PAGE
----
Most of the early known history of the far south of the Indian Peninsula is about the rivalries between three clans – the Cholas, Cheras and Pandyas. The Cholas had their heartland in the Kaveri delta; the Pandyas were further south near Madurai & the Cheras along the Kerala coast. The three clans battled each other for around fifteen centuries from 300 BC to AD 1200.
Ancient Sangam literature is full of northern influences. Far from being Dravidian purists, ancient Tamils credited the sage Agastya, a northerner, with formalizing Tamil grammar. The great Tamil kings similarly took great pride in building linkages with the epics. In other words, the very earliest Tamil texts suggest a people who were very proud of being a part of a wider Indic civilization. Sangam literature celebrates interactions with the rest of the world with descriptions of bustling ports with foreign trade.
Early Tamil movers to Sri Lanka
By the fourth century BC, some Tamil groups began to settle in Northern Sri Lanka. There was already a significant population of settlers from Odisha-Bengal, and the local Vedda population had been sidelined. Several Small kingdoms emerged scattered across the island, but one of them, Anuradhapura seems to have gained prominence due to the backing of Emperor Ashoka. In 177 BC, two Tamil adventurers captured the throne of Anuradhapura and ruled it for twenty years. They would be followed by another Tamil ruler, Ellara, who would rule for forty-four years and earn a reputation for ensuring justice & good governance. Ellara was challenged by Sinhalese ruler Dattagamini. After fifteen years of war, Dattagamini killed Ellara.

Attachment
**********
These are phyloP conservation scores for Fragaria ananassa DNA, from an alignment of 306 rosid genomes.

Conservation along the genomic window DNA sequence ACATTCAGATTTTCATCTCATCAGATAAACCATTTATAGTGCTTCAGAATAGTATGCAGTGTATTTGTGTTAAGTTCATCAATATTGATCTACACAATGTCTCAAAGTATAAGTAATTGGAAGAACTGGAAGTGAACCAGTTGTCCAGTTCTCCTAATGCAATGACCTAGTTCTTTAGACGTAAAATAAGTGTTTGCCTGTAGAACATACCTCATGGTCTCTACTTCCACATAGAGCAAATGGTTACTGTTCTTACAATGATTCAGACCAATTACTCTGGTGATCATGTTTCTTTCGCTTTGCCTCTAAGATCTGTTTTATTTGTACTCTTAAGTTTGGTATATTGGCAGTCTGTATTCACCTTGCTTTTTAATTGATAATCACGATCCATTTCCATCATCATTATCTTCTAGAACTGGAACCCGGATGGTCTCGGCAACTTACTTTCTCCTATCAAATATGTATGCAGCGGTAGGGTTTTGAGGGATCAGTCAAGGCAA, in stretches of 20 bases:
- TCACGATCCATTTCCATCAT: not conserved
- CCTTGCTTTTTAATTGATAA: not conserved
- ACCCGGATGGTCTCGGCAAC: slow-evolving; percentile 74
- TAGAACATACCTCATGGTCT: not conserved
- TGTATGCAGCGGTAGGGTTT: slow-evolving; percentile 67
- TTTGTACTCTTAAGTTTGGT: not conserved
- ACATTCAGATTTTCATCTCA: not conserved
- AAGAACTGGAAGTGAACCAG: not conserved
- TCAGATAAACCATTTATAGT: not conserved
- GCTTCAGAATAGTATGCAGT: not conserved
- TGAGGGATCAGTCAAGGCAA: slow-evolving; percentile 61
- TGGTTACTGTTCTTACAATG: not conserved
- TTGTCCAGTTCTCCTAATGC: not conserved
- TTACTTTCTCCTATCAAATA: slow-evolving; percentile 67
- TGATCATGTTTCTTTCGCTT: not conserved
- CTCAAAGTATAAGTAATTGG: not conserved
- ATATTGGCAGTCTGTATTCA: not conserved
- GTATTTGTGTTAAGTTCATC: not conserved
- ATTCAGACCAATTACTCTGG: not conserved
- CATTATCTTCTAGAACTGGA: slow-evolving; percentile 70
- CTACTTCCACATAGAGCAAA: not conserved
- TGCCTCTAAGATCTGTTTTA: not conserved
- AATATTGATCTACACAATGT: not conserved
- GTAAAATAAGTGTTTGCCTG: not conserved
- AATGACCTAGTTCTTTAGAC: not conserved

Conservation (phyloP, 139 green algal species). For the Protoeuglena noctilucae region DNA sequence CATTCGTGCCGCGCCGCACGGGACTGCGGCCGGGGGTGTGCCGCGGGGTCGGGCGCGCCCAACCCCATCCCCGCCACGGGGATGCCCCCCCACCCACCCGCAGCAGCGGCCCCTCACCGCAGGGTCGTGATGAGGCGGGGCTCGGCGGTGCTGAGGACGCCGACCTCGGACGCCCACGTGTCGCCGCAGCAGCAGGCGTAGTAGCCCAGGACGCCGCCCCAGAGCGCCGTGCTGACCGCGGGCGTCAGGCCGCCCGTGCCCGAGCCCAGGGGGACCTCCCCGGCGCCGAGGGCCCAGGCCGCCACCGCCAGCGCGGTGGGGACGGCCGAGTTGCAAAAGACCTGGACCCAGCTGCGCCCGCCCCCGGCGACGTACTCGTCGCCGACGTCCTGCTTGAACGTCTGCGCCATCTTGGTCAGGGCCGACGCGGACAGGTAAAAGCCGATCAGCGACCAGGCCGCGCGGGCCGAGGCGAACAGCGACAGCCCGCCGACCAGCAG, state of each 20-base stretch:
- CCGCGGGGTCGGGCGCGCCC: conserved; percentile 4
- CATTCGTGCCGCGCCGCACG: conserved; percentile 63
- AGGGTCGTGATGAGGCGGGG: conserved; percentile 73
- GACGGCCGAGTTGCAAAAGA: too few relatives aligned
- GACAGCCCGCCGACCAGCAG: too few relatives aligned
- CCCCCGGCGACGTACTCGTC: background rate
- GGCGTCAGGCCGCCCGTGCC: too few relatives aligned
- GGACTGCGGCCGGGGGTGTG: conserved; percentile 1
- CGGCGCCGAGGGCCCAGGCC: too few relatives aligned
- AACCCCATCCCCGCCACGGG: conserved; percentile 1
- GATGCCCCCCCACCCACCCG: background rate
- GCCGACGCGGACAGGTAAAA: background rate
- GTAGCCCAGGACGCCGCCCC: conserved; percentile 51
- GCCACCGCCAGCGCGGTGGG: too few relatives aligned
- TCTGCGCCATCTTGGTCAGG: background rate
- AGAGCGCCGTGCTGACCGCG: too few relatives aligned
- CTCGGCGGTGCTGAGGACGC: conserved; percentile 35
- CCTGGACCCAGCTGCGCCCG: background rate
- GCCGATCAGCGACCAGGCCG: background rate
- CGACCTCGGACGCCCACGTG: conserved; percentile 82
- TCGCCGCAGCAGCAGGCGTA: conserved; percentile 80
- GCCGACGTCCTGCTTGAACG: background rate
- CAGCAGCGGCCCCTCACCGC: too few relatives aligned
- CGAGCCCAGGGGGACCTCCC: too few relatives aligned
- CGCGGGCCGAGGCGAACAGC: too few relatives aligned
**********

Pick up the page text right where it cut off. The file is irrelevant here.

Sinhalese vs. Tamils
Later writings would present this moment as the victory of Sinhala son of the soil over a Tamil intruder as well as the consummation of the island’s destiny as a Buddhist nation. But as per historians, this is not how it would have seemed at the time of the events took place. Most of the Sinhalese were not Buddhist at this stage and many of them seem to have sided with Ellara. Far from being so sure about the son of soil in the second century BC, the Tamils & the Sinhalese would have seen themselves and each other as relatively recent immigrants.
We tend to think of the relations between the Sinhalese and Tamils of Sri Lanka as being the perpetual conflict. This is because we are influenced by the experience of the bloody Tamil separatist movement in the late twentieth century and its brutal suppression. The long history, however, is much more complicated and involves both conflicts & alliances.
Sinhalese and Hindu elements
Sinhalese religion for most of its history was very eclectic & has always included strong Hindu elements. Upulvan or Vishnu is still worshipped by the Sinhalese as the guardian deity of Sri Lanka. And virtually all major Buddhist temples have shrines to Hindu deities. This is even true of the holiest of holies, the Temple of the Tooth in Knady.
(The article is based on the book “The ocean of churn” by Sanjeev Sanyal.)